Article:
Meet seven deserving medicinal wildflowers to invite into your world.
An enchanting blanket of wildflower medicine adorns the continent. Carefully cultivated by Indigenous inhabitants for hundreds of years—often thousands—these blossoms, leaves, roots, and fruits generously cure the commonwealth in return. Each plant carries its own unique gift and healing stories. Deepening root systems and enhancing the health of the soil make these perennials and self-sowing annuals a wise investment for backyard and container gardens.
Indigenous Americans reference fauna and flora as a People. Through this lens, paradigms shift. Considering our plant neighbors a People requires a different type of relationship, one of reciprocity and respect, the necessary mindset to see the reciprocity as we tend to each other. Meet seven deserving medicinal wildflowers to invite into your world.
Part 1: Summer
A stylish mauve beehive shaped blossom, with a punk-rock spiky seed pod, perches atop a lanky stalk. Underground, a well-established root system builds bioactive compounds from elements in the soil called alkylamides. These compounds produce a tingly and numbing sensation on our tongue. Few plants create such a compound or are as effective at treating infections as Echinacea.
Dozens of tribes have recorded historical uses and cultivation methods for Echinacea. Eclectic Physicians of the 19th century, who learned botanical healing from Native Americans, used Echinacea for many ailments, including upper respiratory infections, inflammation, throats, coughs, toothaches, and even snake bites.
More than just medicine for humans, Echinacea is one of the biggest attractors for pollinators. They bloom from mid-summer to fall, providing ample nectar for the honeybees. Echinacea tolerates poor rocky soil conditions and thrives in full to partial sun. Sow them from seed easily, or buy an established start from a local nursery to grow your own.
A pocket of brambly canes armed with thorns protects soft silvery leaves and white flowers, which transform throughout summer into ruby raspberry fruits. Raspberry canes have been found in archeological dig sites that date back thousands of years in both North America and Asia.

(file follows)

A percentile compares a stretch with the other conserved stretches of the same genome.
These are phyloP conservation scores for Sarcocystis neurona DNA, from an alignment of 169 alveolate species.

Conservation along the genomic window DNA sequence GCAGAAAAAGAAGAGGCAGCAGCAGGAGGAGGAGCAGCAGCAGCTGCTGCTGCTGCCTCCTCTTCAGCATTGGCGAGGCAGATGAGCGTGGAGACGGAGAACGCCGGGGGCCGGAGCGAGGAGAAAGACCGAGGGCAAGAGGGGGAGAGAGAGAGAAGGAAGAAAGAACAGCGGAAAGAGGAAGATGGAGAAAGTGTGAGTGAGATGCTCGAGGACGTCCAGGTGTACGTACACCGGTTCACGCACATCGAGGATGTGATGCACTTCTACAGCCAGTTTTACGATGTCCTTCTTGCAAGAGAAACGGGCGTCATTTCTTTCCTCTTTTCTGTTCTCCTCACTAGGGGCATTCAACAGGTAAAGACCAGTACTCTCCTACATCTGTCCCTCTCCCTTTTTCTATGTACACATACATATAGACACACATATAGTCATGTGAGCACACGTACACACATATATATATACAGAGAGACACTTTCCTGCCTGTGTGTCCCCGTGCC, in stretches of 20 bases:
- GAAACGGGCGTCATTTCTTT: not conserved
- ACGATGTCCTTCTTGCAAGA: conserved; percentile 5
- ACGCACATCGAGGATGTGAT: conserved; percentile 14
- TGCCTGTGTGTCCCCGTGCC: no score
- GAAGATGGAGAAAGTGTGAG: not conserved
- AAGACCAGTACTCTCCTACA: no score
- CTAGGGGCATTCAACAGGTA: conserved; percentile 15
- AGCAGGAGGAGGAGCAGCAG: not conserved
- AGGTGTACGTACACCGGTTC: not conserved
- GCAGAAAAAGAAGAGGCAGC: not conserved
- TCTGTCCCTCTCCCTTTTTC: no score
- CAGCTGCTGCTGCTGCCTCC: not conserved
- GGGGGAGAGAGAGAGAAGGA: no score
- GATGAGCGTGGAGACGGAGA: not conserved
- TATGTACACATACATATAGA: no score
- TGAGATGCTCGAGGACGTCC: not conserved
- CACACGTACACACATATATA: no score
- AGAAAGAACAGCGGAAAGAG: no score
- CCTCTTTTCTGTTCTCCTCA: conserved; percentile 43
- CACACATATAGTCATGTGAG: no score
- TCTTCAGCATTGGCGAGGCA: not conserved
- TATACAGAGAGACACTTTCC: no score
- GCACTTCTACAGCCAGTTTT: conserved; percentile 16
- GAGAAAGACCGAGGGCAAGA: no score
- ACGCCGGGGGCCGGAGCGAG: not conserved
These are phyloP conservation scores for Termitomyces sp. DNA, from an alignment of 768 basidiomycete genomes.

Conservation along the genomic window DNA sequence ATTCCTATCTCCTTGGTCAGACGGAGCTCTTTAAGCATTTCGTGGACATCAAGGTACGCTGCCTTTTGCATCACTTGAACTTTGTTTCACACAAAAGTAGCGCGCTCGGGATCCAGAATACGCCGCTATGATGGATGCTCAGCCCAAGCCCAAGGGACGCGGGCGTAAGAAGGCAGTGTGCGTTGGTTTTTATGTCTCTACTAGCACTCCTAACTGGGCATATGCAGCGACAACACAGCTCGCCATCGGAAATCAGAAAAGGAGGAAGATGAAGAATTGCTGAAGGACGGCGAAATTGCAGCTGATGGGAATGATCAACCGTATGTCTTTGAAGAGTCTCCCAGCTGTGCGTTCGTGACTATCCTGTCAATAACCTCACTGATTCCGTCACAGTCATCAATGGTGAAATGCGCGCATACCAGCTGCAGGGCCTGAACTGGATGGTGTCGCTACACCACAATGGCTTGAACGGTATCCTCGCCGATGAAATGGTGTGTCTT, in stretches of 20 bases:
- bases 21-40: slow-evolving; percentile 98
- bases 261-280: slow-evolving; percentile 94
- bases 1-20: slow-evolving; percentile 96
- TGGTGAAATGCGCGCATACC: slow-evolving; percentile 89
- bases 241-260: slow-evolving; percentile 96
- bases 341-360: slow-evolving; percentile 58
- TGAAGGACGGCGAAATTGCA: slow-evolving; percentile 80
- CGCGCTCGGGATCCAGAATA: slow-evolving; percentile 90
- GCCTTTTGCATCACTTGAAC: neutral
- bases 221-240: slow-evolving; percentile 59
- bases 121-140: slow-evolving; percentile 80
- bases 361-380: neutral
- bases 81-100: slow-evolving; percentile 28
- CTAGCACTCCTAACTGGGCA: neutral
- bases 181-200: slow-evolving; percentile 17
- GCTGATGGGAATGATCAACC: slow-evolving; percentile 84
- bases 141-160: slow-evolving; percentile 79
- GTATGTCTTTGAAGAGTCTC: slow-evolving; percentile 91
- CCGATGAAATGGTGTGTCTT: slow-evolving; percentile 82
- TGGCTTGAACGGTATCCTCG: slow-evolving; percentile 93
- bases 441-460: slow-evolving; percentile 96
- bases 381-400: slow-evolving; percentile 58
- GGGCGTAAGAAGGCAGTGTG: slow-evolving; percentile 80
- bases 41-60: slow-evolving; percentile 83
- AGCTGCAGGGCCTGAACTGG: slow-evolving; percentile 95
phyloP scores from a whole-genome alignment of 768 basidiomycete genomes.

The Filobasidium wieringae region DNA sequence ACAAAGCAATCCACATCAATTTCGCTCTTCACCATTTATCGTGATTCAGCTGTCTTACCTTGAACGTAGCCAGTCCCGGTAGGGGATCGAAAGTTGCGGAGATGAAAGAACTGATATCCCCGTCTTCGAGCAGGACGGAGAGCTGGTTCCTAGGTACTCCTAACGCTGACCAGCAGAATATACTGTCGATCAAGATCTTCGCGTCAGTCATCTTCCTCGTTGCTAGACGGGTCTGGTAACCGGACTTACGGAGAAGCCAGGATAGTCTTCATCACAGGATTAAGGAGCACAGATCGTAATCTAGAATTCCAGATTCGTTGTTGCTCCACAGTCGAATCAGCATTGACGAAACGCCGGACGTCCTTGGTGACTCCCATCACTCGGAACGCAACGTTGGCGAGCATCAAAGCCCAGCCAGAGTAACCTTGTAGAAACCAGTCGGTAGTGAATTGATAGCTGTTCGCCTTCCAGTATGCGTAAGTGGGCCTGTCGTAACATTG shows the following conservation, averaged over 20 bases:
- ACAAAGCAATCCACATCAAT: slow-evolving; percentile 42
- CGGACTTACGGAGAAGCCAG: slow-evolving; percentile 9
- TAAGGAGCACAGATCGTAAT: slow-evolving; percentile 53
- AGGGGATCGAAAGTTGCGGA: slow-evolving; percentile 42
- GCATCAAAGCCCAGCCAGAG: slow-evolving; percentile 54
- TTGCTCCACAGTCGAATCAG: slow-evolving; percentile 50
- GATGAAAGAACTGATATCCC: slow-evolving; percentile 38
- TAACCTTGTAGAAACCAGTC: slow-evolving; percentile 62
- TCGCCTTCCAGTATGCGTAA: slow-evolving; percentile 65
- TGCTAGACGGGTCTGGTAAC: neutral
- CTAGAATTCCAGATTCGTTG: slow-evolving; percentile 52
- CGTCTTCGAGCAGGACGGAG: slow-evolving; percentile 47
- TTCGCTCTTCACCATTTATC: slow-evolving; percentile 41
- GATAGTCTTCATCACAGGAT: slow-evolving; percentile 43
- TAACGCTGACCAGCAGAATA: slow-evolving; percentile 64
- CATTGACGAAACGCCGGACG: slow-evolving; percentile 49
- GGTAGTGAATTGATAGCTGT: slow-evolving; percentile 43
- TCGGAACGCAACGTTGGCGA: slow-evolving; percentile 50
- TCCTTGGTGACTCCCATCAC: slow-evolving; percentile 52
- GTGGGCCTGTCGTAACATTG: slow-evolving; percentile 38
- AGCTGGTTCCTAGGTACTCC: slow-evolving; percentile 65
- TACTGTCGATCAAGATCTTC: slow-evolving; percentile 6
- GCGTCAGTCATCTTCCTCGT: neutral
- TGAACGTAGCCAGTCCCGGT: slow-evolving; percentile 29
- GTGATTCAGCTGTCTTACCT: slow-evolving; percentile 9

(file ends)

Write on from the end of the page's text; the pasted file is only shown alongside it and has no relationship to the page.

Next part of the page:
So much more than tasty berries, Raspberry offers leaves and roots that are useful for a variety of conditions. Linked to fertility in many traditions, Raspberry invokes the energy of the blood, pumping through the heart carrying good nutrition and love throughout the body. An affinity to the blood and its vessels makes consuming the fruit and drinking the leaf tea a wonderful women’s tonic. For ages, Raspberry has assisted in soothing labor pain, and easing contractions, muscle cramps, and nausea.
Like its close cousin Rose, its thorns and nourishing qualities remind us to protect the fruits of our labor. This patient attitude comes in handy when beginning to cultivate Raspberry, as the first year’s growth does not produce many fruits; brambles focus on establishing their lengthy stalks. The second year will be more fruitful. In the meantime, the leaves can be harvested for tea.
A prim apple-scented daisy-petaled flower sits atop a plume of light green lacy foliage. Chamomile does not originate in North America; it was brought by German settlers. Growing wild from North Africa into parts of Germany and Russia, this little flower has made quite a journey across continents and into backyard apothecaries. In South American healing traditions, Chamomile is called “Manzanilla” which means “tiny apples.”
This delicate flower imparts Motherly strength to aid sleeping and calm colicky baby tummies. Chamomile works on the digestive and nervous systems like a biochemical pinwheel, creating wide-ranging positive effects on conditions ranging from indigestion, diarrhea, and flatulence to anxiety, depression, and restlessness. It is applied externally to ease discomfort from chicken pox, diaper rash, and even eye infections.
Seeds are easy to sow—simply sprinkle them where you want them to grow, in a partially sunny spot and watch them thrive. The flowers will be ready by summer, but Chamomile dies back in the fall. It is technically an annual, but once established will re-sow itself and return for years to come.